In the instant case, neither did the appellant plead particulars of fraud nor did he prove any to the required standard. The evidence certainly did not reveal any fraud attributable to the registered proprietor. The argument by counsel for the appellant that the land was not inspected by the Area Land Committee, and that the appellant was not notified is not borne out by the evidence on record. To the contrary, the appellant testified that in 1982 he learnt about the respondent's husband's process of acquisition of a lease title and although he was invited by the Land Inspection Committee, he refused to participate in that process but he later heard that the land had been surveyed, although he has never seen any of the mark stones. That testimony does not support the argument that there was no inspection report, which was never proved as a fact. The evidence suggests that an inspection was done but the appellant chose not to participate, despite the prior notification. The respondent testified that she was not present during the inspection and therefore her testimony could not be relied upon for the determination of the identity of the persons who attended that process. The argument that the respondent's husband had not been in Uganda since 1979, was not on the land and thus he could not have acquired the lease in 1982 when he was not in Uganda, is unfounded as well. One does not have to be physically present in order to secure an interest in land. The two grounds of appeal therefore fail as well.
Lastly, the argument in respect of ground 2 is that the appellant had enjoyed a long uninterrupted occupancy that should have vitiated the respondent's title. Under section 64 of The Registration of Titles Act, the proprietor of land or of any estate or interest in land under the operation of the Act, except in the case of fraud, holds the land or estate or interest in land subject only to such encumbrances as are notified on the folium of the Register Book constituted by the certificate of title, but absolutely free from all other encumbrances, except the estate or interest of a proprietor claiming the same land under a prior registered certificate of title, and except as regards any portion of land that by wrong description of parcels or boundaries is included in the certificate of title or instrument evidencing the title of such proprietor.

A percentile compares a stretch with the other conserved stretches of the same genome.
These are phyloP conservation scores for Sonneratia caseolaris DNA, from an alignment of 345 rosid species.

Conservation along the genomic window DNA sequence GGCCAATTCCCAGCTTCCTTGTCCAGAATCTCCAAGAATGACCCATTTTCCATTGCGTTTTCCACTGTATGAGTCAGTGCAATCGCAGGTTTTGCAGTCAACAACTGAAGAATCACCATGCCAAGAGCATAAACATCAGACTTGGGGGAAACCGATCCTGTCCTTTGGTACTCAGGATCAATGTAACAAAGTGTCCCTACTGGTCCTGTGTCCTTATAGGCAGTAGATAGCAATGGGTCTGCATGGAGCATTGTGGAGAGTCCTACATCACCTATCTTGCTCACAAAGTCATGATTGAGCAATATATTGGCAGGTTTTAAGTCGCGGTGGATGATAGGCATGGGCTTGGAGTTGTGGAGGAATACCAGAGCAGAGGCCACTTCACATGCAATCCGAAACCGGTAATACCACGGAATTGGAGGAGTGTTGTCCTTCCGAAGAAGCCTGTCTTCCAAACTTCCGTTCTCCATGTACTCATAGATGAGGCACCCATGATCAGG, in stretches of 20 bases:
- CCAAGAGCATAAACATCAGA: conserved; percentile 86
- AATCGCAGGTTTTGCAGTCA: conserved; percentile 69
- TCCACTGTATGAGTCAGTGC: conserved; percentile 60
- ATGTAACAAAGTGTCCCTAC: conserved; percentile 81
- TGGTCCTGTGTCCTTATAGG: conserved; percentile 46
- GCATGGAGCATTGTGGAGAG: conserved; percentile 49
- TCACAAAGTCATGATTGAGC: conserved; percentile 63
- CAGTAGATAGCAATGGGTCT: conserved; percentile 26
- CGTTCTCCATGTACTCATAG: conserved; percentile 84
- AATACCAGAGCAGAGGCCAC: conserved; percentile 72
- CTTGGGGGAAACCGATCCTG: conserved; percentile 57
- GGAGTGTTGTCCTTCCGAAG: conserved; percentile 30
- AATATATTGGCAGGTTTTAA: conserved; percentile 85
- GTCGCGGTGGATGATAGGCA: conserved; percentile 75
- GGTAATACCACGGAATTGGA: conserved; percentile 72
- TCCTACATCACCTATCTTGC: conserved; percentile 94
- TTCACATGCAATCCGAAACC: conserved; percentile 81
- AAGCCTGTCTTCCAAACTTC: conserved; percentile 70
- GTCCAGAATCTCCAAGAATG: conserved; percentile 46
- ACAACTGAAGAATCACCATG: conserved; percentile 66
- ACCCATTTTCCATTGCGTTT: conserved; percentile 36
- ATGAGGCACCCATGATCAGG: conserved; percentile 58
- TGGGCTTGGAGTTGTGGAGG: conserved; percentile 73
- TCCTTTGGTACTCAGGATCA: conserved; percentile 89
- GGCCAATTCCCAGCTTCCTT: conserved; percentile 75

Under section 64 (2) of The Registration of Titles Act, land included in any certificate of title is deemed to be subject to the reservations, exceptions, covenants, conditions and powers, if any, contained in the grant of that land, and to any rights subsisting under any adverse possession of the land. In essence, the registered proprietor’s estate is not paramount where any part of the proprietor's parcel has been adversely occupied. In the plaint, the respondent claimed to have obtained the land in dispute by way of gift. An inter vivos gift exists if the donor, while alive, intends to transfer unconditionally legal title to property and either transfers possession of the property to the donee or some other document evidencing an intention to make a gift and the donee accepts the gift (See Standard Trust Co. v Hill,  2 W.W.R. 1003, 1004 (Alta. Sup. Ct. App. D).